ENG 151 (9061)
April 9, 2013
Defining the Elasticity of the Law
In what situation would breaking the law become plausible? What circumstances will justify a person’s actions when they decide breaking the law becomes a necessary matter? The variables are essential. What type of crime was committed? Does it affect anybody else negatively? Whenever the law is broken, the potential perpetrator is brought to court. The justice system and its judges then decide if he or she is guilty. Depending on their decision will result in either punishment or absolution. In minor cases it’s possible to be looked over and favor the defense, but if a severe case is brought to court, it gets much more complicated. Who’s to say the law itself is justifiable? Movements and reforms have taken place in order to create a fair and just law enforcement system. There have been movements such as the civil rights movement, women’s suffrage, and gay rights, all forms of protest against the law. Those individuals were able to use their right to freedom of speech to express an inequality and inadequacy in the law. Due to ongoing democracy in the United States, modifications have been made to coincide with our natural rights. Is the situation a matter of life or death? The niches on this topic can extend variously. If someone had complete intentions of murder, and the evidence is valid, murder in defense to the offender may not have punishment. Again, the courts would determine all aspects of the situation. The defendant might slip up and admit to a fault or reasons as to why someone was trying to kill him or her in the first place, although nothing justifies the intent. In the predicament of and actually saying, "In defense for my life," would not entirely justify the action. Independent choices and the rights of an individual are another factor that ties into death.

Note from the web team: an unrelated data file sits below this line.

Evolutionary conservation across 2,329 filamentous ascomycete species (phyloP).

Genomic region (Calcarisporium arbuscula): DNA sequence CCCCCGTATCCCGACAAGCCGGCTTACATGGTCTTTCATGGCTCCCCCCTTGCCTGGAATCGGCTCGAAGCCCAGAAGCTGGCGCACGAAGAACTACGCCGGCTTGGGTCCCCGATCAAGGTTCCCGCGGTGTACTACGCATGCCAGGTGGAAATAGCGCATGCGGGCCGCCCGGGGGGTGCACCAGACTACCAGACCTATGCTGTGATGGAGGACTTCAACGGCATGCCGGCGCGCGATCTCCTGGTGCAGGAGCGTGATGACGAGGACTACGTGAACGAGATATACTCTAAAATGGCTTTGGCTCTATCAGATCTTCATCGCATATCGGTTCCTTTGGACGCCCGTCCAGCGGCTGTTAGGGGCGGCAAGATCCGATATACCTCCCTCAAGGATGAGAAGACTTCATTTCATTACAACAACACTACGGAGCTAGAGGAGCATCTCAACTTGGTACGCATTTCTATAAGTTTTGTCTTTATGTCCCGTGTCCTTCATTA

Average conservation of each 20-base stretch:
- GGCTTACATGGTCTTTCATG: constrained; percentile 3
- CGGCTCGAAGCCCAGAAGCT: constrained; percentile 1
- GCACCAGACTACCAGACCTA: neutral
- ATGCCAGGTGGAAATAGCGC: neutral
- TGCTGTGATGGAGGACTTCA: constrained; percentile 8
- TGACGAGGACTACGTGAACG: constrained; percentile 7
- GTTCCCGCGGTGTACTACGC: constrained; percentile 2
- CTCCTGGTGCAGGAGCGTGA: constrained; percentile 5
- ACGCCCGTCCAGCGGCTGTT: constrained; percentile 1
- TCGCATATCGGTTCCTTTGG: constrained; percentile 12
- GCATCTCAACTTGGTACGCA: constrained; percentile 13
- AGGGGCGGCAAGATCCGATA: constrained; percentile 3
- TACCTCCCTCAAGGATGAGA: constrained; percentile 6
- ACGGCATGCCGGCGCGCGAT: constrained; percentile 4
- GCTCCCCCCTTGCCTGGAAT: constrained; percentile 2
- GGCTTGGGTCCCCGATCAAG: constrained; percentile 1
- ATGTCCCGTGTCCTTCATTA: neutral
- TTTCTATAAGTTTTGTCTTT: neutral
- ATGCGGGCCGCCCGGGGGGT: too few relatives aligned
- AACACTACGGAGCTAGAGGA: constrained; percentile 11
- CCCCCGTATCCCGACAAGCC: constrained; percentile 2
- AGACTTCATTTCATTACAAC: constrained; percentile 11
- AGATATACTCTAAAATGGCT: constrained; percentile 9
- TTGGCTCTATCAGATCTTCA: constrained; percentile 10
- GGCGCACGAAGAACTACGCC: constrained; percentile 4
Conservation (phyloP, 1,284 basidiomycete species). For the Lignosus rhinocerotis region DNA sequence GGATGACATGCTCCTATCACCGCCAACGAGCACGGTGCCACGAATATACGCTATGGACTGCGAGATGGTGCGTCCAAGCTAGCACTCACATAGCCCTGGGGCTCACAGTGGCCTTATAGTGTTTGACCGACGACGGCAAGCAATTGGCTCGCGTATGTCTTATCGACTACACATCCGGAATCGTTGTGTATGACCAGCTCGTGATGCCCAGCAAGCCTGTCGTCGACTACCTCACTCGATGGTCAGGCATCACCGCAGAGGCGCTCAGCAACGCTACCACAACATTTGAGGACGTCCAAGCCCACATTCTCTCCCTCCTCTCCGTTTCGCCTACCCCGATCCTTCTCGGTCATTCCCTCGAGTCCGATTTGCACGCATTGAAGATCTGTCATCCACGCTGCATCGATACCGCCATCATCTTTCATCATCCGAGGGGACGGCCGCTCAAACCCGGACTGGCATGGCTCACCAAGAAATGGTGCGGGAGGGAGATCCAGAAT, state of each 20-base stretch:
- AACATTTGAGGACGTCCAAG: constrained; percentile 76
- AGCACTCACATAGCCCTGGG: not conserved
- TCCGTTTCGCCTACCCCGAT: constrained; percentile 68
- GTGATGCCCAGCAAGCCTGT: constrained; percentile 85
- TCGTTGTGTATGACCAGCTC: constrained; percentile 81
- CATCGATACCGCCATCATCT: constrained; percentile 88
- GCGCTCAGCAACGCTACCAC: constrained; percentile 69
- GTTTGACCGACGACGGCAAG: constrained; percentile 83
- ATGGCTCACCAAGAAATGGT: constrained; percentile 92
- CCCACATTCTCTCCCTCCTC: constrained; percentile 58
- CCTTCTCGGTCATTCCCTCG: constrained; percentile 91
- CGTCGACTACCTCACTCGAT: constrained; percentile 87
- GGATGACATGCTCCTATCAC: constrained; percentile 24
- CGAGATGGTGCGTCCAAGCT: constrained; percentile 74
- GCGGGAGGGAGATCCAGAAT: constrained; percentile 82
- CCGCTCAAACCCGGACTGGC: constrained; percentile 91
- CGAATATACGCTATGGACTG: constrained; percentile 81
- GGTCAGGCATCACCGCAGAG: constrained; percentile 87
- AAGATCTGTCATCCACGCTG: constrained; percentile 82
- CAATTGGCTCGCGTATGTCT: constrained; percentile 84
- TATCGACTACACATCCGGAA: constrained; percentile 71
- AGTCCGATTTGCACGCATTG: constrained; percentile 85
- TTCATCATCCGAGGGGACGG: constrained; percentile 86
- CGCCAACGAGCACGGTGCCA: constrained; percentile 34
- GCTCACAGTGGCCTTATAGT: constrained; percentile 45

Assisted suicide is punishable by law. When it comes down to self-affliction,...
Cited: Zerbisias, Antonia. "When Breaking the Law Is Justified." Common Dreams. The Toronto Star, 10 June 2011. Web. 10 Apr. 2013.
Cohen, Carl. "Bad Arguments Defending Racial Preference." Academic Questions 21.3 (2008): 288-295. Academic Search Complete. Web. 16 Apr. 2013.
Please join StudyMode to read the full document